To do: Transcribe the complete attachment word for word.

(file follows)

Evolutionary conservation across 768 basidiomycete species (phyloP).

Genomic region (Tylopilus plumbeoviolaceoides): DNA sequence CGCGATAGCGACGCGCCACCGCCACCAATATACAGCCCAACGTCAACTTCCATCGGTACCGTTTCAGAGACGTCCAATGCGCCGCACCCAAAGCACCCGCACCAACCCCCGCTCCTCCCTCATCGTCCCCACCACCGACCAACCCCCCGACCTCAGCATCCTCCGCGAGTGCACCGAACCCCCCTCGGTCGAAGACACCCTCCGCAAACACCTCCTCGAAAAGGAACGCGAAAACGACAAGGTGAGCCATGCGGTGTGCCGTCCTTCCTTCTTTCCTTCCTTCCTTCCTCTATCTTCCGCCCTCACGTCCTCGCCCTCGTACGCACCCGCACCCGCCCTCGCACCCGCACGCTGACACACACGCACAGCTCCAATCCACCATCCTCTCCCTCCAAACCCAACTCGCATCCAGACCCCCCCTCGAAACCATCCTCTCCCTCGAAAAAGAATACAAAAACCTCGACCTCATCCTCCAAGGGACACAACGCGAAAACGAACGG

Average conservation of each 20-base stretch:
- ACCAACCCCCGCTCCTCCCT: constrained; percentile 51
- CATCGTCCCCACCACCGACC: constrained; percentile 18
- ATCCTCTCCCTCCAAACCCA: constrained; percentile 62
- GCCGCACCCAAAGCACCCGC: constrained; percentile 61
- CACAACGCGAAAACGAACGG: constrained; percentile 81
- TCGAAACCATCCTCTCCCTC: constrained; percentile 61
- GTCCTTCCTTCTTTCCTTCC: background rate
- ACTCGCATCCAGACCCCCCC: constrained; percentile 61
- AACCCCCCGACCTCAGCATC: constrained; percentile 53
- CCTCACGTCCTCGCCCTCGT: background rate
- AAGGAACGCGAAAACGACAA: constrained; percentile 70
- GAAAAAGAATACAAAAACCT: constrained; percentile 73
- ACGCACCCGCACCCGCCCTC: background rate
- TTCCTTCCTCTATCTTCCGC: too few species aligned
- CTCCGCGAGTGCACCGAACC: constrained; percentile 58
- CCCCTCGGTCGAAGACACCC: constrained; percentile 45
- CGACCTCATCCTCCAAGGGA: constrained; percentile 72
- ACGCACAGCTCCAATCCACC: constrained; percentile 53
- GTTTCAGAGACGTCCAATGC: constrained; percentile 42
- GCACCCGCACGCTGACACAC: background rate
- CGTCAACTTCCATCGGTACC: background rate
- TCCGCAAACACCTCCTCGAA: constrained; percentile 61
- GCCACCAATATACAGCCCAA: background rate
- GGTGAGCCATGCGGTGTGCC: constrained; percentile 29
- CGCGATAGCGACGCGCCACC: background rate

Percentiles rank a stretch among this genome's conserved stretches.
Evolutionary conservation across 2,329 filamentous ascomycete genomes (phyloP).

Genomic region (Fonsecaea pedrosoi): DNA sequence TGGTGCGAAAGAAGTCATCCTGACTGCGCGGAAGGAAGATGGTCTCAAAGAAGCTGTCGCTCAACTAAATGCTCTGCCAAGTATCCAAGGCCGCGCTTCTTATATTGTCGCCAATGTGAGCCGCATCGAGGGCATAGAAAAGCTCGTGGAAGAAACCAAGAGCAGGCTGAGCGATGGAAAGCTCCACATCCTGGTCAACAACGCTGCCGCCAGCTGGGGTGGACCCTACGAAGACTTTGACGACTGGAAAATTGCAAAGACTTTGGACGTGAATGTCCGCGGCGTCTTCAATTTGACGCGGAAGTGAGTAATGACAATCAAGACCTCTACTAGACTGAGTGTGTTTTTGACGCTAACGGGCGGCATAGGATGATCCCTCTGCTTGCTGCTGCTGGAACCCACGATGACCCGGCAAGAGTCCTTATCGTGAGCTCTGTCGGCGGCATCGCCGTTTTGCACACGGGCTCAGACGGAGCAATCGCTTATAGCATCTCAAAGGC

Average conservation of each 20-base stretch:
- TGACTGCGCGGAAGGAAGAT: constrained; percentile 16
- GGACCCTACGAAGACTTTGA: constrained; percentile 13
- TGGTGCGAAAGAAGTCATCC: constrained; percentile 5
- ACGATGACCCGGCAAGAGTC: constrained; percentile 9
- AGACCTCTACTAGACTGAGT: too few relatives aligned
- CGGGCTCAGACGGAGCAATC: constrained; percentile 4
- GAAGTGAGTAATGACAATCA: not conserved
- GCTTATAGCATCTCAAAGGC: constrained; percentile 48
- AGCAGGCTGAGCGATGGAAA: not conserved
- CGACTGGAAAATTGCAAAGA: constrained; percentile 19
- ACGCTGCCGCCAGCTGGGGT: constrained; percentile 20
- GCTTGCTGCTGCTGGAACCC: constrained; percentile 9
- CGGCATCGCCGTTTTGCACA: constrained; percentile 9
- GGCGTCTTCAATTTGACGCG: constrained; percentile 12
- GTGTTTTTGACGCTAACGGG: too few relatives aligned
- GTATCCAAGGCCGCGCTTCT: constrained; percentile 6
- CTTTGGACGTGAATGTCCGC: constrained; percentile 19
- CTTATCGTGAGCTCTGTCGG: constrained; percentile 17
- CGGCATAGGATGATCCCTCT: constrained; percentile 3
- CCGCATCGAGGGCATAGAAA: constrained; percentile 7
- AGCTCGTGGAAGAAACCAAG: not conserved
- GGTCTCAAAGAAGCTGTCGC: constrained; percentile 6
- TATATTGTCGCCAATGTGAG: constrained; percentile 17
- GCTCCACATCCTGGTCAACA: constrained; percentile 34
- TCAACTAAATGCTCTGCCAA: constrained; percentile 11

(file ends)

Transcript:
Evolutionary conservation across 768 basidiomycete species (phyloP).

Genomic region (Tylopilus plumbeoviolaceoides): DNA sequence CGCGATAGCGACGCGCCACCGCCACCAATATACAGCCCAACGTCAACTTCCATCGGTACCGTTTCAGAGACGTCCAATGCGCCGCACCCAAAGCACCCGCACCAACCCCCGCTCCTCCCTCATCGTCCCCACCACCGACCAACCCCCCGACCTCAGCATCCTCCGCGAGTGCACCGAACCCCCCTCGGTCGAAGACACCCTCCGCAAACACCTCCTCGAAAAGGAACGCGAAAACGACAAGGTGAGCCATGCGGTGTGCCGTCCTTCCTTCTTTCCTTCCTTCCTTCCTCTATCTTCCGCCCTCACGTCCTCGCCCTCGTACGCACCCGCACCCGCCCTCGCACCCGCACGCTGACACACACGCACAGCTCCAATCCACCATCCTCTCCCTCCAAACCCAACTCGCATCCAGACCCCCCCTCGAAACCATCCTCTCCCTCGAAAAAGAATACAAAAACCTCGACCTCATCCTCCAAGGGACACAACGCGAAAACGAACGG

Average conservation of each 20-base stretch:
- ACCAACCCCCGCTCCTCCCT: constrained; percentile 51
- CATCGTCCCCACCACCGACC: constrained; percentile 18
- ATCCTCTCCCTCCAAACCCA: constrained; percentile 62
- GCCGCACCCAAAGCACCCGC: constrained; percentile 61
- CACAACGCGAAAACGAACGG: constrained; percentile 81
- TCGAAACCATCCTCTCCCTC: constrained; percentile 61
- GTCCTTCCTTCTTTCCTTCC: background rate
- ACTCGCATCCAGACCCCCCC: constrained; percentile 61
- AACCCCCCGACCTCAGCATC: constrained; percentile 53
- CCTCACGTCCTCGCCCTCGT: background rate
- AAGGAACGCGAAAACGACAA: constrained; percentile 70
- GAAAAAGAATACAAAAACCT: constrained; percentile 73
- ACGCACCCGCACCCGCCCTC: background rate
- TTCCTTCCTCTATCTTCCGC: too few species aligned
- CTCCGCGAGTGCACCGAACC: constrained; percentile 58
- CCCCTCGGTCGAAGACACCC: constrained; percentile 45
- CGACCTCATCCTCCAAGGGA: constrained; percentile 72
- ACGCACAGCTCCAATCCACC: constrained; percentile 53
- GTTTCAGAGACGTCCAATGC: constrained; percentile 42
- GCACCCGCACGCTGACACAC: background rate
- CGTCAACTTCCATCGGTACC: background rate
- TCCGCAAACACCTCCTCGAA: constrained; percentile 61
- GCCACCAATATACAGCCCAA: background rate
- GGTGAGCCATGCGGTGTGCC: constrained; percentile 29
- CGCGATAGCGACGCGCCACC: background rate

Percentiles rank a stretch among this genome's conserved stretches.
Evolutionary conservation across 2,329 filamentous ascomycete genomes (phyloP).

Genomic region (Fonsecaea pedrosoi): DNA sequence TGGTGCGAAAGAAGTCATCCTGACTGCGCGGAAGGAAGATGGTCTCAAAGAAGCTGTCGCTCAACTAAATGCTCTGCCAAGTATCCAAGGCCGCGCTTCTTATATTGTCGCCAATGTGAGCCGCATCGAGGGCATAGAAAAGCTCGTGGAAGAAACCAAGAGCAGGCTGAGCGATGGAAAGCTCCACATCCTGGTCAACAACGCTGCCGCCAGCTGGGGTGGACCCTACGAAGACTTTGACGACTGGAAAATTGCAAAGACTTTGGACGTGAATGTCCGCGGCGTCTTCAATTTGACGCGGAAGTGAGTAATGACAATCAAGACCTCTACTAGACTGAGTGTGTTTTTGACGCTAACGGGCGGCATAGGATGATCCCTCTGCTTGCTGCTGCTGGAACCCACGATGACCCGGCAAGAGTCCTTATCGTGAGCTCTGTCGGCGGCATCGCCGTTTTGCACACGGGCTCAGACGGAGCAATCGCTTATAGCATCTCAAAGGC

Average conservation of each 20-base stretch:
- TGACTGCGCGGAAGGAAGAT: constrained; percentile 16
- GGACCCTACGAAGACTTTGA: constrained; percentile 13
- TGGTGCGAAAGAAGTCATCC: constrained; percentile 5
- ACGATGACCCGGCAAGAGTC: constrained; percentile 9
- AGACCTCTACTAGACTGAGT: too few relatives aligned
- CGGGCTCAGACGGAGCAATC: constrained; percentile 4
- GAAGTGAGTAATGACAATCA: not conserved
- GCTTATAGCATCTCAAAGGC: constrained; percentile 48
- AGCAGGCTGAGCGATGGAAA: not conserved
- CGACTGGAAAATTGCAAAGA: constrained; percentile 19
- ACGCTGCCGCCAGCTGGGGT: constrained; percentile 20
- GCTTGCTGCTGCTGGAACCC: constrained; percentile 9
- CGGCATCGCCGTTTTGCACA: constrained; percentile 9
- GGCGTCTTCAATTTGACGCG: constrained; percentile 12
- GTGTTTTTGACGCTAACGGG: too few relatives aligned
- GTATCCAAGGCCGCGCTTCT: constrained; percentile 6
- CTTTGGACGTGAATGTCCGC: constrained; percentile 19
- CTTATCGTGAGCTCTGTCGG: constrained; percentile 17
- CGGCATAGGATGATCCCTCT: constrained; percentile 3
- CCGCATCGAGGGCATAGAAA: constrained; percentile 7
- AGCTCGTGGAAGAAACCAAG: not conserved
- GGTCTCAAAGAAGCTGTCGC: constrained; percentile 6
- TATATTGTCGCCAATGTGAG: constrained; percentile 17
- GCTCCACATCCTGGTCAACA: constrained; percentile 34
- TCAACTAAATGCTCTGCCAA: constrained; percentile 11